Conclusions

Title IX cases present a host of challenges for virtually all parties involved.  As with all formal proceedings, the truth of the matter can ultimately boil down to the evidence, and particularly the strength of that evidence.  Because so much can be at stake with regard to the future of both the claimant and the accused, the appropriate documentation and forensic acquisition and presentation of data in the case is vital to proving or disproving the claim.  People increasingly live their lives on their devices, whether it be a mobile device (phone, tablet) or a computer or a combination within the various data storage ecosystem.  The good (and sometimes bad) thing about this ubiquitous connection to electronic devices is that they document nearly everything for us.  This becomes evidence in many legal and administrative proceedings, but the “devil in the details” can ultimately rest on the proper handling, acquisition, analysis and presentation of the data involved in the case.  When someone’s future is at stake, why risk presenting bad, unverifiable or lacking evidence?

Author:
Patrick J. Siewert
Principal Consultant
Professional Digital Forensic Consulting, LLC
Virginia DCJS #11-14869
Based in Richmond, Virginia
Available Wherever You Need Us!


We Find the Truth for a Living!

Computer Forensics -- Mobile Forensics -- Specialized Investigation
About the Author:
Patrick Siewert is the Founder & Principal Consultant of Pro Digital Forensic Consulting, based in Richmond, Virginia USA.  In 15 years of law enforcement, he investigated hundreds of high-tech crimes, incorporating digital forensics into the investigations, and was responsible for investigating some of the highest jury and plea bargain child exploitation investigations in Virginia court history.  Patrick is a graduate of SCERS, BCERT, the Reid School of Interview & Interrogation and multiple online investigation schools (among others).  He is a Cellebrite Certified Operator and Physical Analyst and Instructor, as well as certified in cellular call detail analysis and mapping.  He continues to hone his digital forensic expertise in the private sector while growing his consulting & investigation business marketed toward litigators, professional investigators and corporations, while keeping in touch with the public safety community as a Law Enforcement Instructor.
Email:  Inquiries@ProDigital4n6.com
Patrick Siewert LinkedIn:  https://www.linkedin.com/in/patrick-siewert-92513445/  

Monday, June 1, 2020

Beyond Location Data In Cellular Records Analysis


June 1, 2020

Beyond Location Data In Cellular Records Analysis

For reasons I’m not sure I can put a firm grasp on, there still seems to be a debate over the value of cellular call detail records and their strength in being able to prove or disprove location in litigation.  Clearly the location data is generally what is sought after the most, because it carries weight with regard to a particular incident and/or time frame at the heart of the dispute.  However, some still try to debunk this data as “junk science”.  The reasoning for this is a great topic for another article, and is touched upon in our previous article entitled Three Reasons Why Call Detail Records Analysis Is Not “Junk Science”.  However, there’s much more to the cellular records than location data, or at least much more that is ancillary to location data.  This deeper level of analysis can further lend validity to the records themselves and any conclusions drawn from their analysis, location or otherwise.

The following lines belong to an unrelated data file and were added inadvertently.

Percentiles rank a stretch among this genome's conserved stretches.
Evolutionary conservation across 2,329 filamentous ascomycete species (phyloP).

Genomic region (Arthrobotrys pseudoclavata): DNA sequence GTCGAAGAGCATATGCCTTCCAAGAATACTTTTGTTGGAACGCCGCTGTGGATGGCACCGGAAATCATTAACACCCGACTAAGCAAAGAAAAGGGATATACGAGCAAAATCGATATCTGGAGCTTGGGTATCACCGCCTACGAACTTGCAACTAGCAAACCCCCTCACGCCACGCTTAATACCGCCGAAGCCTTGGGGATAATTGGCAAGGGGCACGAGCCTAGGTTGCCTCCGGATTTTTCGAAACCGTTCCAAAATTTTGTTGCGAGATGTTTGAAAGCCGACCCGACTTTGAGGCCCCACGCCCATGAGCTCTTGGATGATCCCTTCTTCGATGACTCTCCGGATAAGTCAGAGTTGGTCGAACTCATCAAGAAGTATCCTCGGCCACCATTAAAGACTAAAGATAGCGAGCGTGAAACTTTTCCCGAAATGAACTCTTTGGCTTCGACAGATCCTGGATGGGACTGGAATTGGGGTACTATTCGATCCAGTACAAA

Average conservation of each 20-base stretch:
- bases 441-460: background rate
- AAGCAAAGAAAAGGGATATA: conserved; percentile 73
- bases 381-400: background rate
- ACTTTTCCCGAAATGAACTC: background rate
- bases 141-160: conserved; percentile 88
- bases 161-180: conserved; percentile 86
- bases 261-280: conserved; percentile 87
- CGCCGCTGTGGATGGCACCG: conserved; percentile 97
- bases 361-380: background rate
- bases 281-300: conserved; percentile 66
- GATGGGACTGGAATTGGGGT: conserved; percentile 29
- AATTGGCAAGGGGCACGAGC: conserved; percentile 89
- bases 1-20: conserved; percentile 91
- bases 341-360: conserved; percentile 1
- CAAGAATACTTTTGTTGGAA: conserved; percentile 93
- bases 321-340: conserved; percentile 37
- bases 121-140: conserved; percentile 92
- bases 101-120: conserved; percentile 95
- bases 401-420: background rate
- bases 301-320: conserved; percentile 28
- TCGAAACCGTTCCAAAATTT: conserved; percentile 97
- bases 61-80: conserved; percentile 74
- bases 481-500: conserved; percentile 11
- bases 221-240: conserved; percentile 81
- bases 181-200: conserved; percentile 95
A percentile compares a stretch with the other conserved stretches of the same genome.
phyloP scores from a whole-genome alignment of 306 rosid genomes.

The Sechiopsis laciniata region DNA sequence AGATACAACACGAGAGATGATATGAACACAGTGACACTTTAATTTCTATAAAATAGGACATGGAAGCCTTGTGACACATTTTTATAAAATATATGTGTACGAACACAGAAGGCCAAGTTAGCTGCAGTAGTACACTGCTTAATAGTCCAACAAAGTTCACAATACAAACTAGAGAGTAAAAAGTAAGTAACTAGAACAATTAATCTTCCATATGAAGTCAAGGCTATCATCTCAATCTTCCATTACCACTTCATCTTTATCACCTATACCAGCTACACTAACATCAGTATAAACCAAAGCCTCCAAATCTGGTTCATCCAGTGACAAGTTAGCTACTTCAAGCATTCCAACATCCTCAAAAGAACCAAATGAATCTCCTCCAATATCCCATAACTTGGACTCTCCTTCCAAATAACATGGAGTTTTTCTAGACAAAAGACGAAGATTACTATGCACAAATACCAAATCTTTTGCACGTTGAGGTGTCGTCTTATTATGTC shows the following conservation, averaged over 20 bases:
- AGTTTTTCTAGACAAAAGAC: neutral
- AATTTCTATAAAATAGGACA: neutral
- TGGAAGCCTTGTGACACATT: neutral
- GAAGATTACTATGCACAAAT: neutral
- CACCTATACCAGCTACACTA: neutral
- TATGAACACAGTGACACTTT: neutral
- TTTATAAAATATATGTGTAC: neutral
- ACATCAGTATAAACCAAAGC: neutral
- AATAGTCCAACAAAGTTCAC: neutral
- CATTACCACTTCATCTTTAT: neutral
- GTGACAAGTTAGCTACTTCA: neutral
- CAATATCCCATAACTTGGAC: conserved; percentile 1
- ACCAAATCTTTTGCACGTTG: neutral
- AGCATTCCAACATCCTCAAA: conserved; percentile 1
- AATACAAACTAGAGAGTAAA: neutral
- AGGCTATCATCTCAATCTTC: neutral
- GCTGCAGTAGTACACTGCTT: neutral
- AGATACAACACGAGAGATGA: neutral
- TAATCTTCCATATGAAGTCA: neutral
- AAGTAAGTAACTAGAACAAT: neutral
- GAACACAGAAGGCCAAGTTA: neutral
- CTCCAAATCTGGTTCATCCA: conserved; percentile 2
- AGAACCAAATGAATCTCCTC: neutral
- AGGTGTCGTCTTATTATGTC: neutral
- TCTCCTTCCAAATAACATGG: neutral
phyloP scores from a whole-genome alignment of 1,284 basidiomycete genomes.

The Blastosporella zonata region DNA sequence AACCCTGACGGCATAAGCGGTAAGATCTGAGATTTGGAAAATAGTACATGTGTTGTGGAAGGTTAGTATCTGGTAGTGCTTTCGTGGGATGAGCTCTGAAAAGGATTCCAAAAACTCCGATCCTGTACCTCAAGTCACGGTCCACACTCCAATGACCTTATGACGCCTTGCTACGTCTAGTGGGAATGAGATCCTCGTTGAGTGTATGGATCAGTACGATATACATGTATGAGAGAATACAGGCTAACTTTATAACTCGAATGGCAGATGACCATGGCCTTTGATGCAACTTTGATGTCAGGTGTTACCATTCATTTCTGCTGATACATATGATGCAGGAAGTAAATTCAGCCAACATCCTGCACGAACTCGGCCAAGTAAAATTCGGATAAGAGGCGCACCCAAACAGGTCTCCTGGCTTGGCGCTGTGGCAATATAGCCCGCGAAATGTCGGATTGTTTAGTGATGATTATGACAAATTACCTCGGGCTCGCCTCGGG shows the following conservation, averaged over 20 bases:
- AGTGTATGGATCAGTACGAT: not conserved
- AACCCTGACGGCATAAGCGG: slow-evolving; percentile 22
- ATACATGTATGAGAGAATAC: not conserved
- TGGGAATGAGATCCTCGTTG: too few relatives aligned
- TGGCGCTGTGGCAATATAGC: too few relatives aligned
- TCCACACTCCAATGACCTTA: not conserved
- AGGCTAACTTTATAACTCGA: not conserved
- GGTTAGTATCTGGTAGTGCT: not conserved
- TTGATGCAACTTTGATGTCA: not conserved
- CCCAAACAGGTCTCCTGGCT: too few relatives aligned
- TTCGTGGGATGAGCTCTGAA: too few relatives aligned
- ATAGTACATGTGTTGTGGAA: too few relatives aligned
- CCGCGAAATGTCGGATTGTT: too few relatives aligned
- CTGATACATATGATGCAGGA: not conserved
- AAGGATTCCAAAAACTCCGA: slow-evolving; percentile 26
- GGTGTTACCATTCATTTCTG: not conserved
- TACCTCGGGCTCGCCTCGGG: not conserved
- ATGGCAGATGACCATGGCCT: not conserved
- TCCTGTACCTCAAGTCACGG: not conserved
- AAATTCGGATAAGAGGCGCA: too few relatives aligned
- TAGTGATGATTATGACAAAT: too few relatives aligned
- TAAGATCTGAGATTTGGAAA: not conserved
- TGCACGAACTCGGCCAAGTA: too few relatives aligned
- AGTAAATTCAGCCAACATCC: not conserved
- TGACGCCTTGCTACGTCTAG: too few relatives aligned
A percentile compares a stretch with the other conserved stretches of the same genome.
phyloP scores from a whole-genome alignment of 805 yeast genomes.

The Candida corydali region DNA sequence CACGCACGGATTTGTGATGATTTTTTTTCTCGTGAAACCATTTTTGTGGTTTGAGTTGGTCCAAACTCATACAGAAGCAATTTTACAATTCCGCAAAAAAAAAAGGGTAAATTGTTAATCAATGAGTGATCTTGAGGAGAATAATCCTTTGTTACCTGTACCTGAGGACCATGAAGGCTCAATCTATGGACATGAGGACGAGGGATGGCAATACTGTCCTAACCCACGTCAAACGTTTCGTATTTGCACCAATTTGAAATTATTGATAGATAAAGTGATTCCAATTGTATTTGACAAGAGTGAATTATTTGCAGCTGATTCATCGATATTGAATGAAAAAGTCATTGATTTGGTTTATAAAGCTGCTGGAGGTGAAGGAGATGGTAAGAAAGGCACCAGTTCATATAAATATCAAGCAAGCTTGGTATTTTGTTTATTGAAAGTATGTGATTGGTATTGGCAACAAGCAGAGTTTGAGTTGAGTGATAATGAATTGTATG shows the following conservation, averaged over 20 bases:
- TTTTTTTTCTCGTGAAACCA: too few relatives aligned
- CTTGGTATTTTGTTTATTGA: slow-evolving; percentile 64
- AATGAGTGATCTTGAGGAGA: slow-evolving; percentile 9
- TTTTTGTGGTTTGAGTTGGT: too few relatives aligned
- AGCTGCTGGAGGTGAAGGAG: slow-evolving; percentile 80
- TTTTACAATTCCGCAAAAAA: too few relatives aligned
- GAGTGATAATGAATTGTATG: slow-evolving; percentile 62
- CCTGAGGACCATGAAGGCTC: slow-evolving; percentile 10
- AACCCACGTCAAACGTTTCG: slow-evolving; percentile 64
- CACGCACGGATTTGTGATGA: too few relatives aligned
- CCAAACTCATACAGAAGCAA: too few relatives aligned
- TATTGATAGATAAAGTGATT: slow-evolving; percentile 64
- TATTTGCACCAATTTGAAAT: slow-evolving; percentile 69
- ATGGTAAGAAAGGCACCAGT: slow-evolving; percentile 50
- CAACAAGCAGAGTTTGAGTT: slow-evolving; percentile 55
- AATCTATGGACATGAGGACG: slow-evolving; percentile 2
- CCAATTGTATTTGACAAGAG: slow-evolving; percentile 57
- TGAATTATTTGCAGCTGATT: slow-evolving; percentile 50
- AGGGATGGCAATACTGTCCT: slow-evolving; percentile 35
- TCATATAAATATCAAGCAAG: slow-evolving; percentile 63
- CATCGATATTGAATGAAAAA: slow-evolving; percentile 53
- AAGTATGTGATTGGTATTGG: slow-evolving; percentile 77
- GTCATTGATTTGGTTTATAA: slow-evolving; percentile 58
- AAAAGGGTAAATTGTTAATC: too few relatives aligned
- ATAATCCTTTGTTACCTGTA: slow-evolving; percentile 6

Dataset #1:  Link Analysis

Along with location data, properly obtained cellular records also tell us a great deal about who our target is talking to, when they are talking and how often.  This is most commonly referred to as link analysis, but effective analysis of these records goes beyond that.  For instance, target is suspected of marital infidelity with a married woman.  The call detail records (CDR) show he calls and texts the married woman several dozen times a day.  A private investigator tracking the married woman spots the two of them together on a particular date and time.  What is likely to happen?  They’ll stop calling or texting each other during that time because they’re in the same location.  In another example, suspect #1 is arrested and charged with robbery.  His defense team has information that he was NOT the only one involved in the robbery, and perhaps was not the primary involved in the robbery.  Analyzing who the suspect called and texted the most leading up to the robbery and afterward can be of great value in determining whom an accomplice may have been.  Usually what we see with link analysis is the people will call and text their loved ones the most – husbands/wives, parents, best friends, etc.  This all goes to show a pattern of usage and helps identify who they talk to the most and potentially, their activity with regard to those people as well.

Dataset #2:  Usage Patterns

Often in conversations with litigators about analysis of these records, we get asked “what if they turned their phone off?” or “What if he simply left his phone at home or at work?” during the time of interest.  All valid questions!  The issue becomes, what can we tell is likely during the time frame of interest in relation to other usage patterns.  If a cheating husband is meeting his paramour in a hotel during his lunch hour once or twice a week and he leaves his cell phone at the office, we’ll be able to tell from looking at 1) the usage patterns from when he is not with his paramour and 2) a pattern of missed calls and/or texts for the period of time he was separated from his phone.  Let’s also not overlook that he may have had a flurry of text messages or calls with the paramour leading up to this activity.  There are very interesting and often very valuable items we can tell by looking at the record, such as: